An E. coli outbreak possibly linked to Wendy's has expanded to six states
An E. coli outbreak that was first detected largely in the Midwest is growing, the Centers for Disease Control and Prevention says.
There are now reported illnesses in New York and Kentucky in addition to those previously recorded in Indiana, Michigan, Ohio and Pennsylvania.
Though the CDC said the specific source of the outbreak hasn't been confirmed, many of the people who got sick reported eating sandwiches with romaine lettuce at the fast food chain Wendy's.
There have now been at least 97 illnesses tied to the outbreak, with 43 hospitalizations and no deaths.
In a statement, Wendy's said it was fully cooperating with public health authorities and was committed to upholding food safety and quality standards.
"While the CDC has not yet confirmed a specific food as the source of that outbreak, we have taken the precaution of removing the sandwich lettuce at some restaurants," the company said. "The lettuce that we use in our salads is different, and is not affected by this action."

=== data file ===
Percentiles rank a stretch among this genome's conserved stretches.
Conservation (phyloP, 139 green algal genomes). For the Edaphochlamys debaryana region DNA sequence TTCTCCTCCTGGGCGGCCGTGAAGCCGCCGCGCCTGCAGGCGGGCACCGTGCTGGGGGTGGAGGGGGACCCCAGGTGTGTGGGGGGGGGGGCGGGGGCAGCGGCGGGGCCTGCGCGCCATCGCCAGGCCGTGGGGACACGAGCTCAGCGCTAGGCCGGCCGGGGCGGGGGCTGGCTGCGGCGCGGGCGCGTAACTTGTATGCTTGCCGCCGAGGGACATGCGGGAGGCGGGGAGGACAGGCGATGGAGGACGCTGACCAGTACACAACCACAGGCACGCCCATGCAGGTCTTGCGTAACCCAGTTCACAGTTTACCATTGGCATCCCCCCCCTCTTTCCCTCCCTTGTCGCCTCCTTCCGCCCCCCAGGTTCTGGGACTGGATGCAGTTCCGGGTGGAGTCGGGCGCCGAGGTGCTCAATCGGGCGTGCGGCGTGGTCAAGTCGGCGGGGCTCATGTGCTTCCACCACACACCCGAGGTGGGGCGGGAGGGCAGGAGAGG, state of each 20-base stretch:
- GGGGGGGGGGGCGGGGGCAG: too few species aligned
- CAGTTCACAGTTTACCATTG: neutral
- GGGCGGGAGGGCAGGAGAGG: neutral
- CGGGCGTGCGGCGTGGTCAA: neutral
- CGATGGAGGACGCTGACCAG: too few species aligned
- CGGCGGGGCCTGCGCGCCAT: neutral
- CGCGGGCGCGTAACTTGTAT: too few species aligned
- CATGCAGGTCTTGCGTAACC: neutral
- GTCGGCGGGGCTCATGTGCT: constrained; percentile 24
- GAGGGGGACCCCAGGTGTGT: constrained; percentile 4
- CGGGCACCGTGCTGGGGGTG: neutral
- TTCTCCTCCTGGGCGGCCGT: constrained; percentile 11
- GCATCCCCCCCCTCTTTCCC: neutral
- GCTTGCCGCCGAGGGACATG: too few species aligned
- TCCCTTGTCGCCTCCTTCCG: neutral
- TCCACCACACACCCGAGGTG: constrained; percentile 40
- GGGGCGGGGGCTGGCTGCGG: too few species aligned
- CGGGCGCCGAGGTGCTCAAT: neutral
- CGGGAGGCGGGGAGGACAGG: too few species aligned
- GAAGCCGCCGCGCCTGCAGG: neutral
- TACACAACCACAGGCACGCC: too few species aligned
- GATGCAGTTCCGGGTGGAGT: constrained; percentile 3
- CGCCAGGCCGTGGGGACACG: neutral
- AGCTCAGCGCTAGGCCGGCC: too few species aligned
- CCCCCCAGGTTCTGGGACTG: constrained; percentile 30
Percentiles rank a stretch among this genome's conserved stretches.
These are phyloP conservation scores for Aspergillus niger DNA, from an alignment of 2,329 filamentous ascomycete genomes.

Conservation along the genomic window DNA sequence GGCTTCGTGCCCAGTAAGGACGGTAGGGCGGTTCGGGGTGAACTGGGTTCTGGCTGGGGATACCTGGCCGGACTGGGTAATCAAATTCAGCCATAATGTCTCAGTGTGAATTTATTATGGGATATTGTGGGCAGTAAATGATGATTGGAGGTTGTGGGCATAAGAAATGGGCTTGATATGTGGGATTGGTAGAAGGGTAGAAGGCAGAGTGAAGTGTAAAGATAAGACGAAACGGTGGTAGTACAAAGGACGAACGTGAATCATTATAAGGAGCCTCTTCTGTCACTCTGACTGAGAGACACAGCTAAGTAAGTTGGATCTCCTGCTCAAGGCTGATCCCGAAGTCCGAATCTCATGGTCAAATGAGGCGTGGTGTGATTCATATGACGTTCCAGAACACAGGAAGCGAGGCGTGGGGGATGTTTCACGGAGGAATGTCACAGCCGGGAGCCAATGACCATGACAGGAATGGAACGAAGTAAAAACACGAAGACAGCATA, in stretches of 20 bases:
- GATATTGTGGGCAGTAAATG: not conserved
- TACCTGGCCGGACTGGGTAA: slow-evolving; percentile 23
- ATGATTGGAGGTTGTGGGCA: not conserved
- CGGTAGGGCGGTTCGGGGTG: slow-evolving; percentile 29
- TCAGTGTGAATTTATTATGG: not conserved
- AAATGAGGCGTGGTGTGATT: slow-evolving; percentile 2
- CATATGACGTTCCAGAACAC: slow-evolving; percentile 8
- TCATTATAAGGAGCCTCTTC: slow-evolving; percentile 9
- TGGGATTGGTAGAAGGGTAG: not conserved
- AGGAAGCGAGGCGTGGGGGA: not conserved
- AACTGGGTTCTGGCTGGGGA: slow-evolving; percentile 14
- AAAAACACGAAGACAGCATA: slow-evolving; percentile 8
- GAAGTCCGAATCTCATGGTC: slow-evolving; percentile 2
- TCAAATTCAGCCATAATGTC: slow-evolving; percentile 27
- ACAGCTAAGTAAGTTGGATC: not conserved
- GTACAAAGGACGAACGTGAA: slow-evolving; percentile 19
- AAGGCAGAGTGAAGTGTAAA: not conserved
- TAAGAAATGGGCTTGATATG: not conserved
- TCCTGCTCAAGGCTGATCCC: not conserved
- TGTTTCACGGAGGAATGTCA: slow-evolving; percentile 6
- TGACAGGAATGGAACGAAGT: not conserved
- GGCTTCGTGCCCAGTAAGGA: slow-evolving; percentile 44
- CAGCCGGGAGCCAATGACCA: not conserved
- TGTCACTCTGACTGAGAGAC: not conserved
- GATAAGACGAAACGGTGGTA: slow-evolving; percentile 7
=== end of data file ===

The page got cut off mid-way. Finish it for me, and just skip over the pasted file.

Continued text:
The CDC said investigators were working to determine if romaine lettuce was the cause of the outbreak and, if so, whether it had been served or sold elsewhere.
The agency said so far there was no evidence that romaine lettuce sold in grocery stores or other restaurants was tied to the outbreak. Officials were also not advising people to stop eating romaine lettuce or stop eating at Wendy's.
The first illness tied to the outbreak was reported in late July, and those who became sick ranged in age from three to 94 years old.
Michigan saw a majority of the illnesses, with 58 sick people reported to the agency.
The CDC said that, because many people recover from an E. coli infection without medical care and aren't tested, the true number of people sickened by the outbreak is "likely higher" than the official tally and the outbreak could be present in more states.
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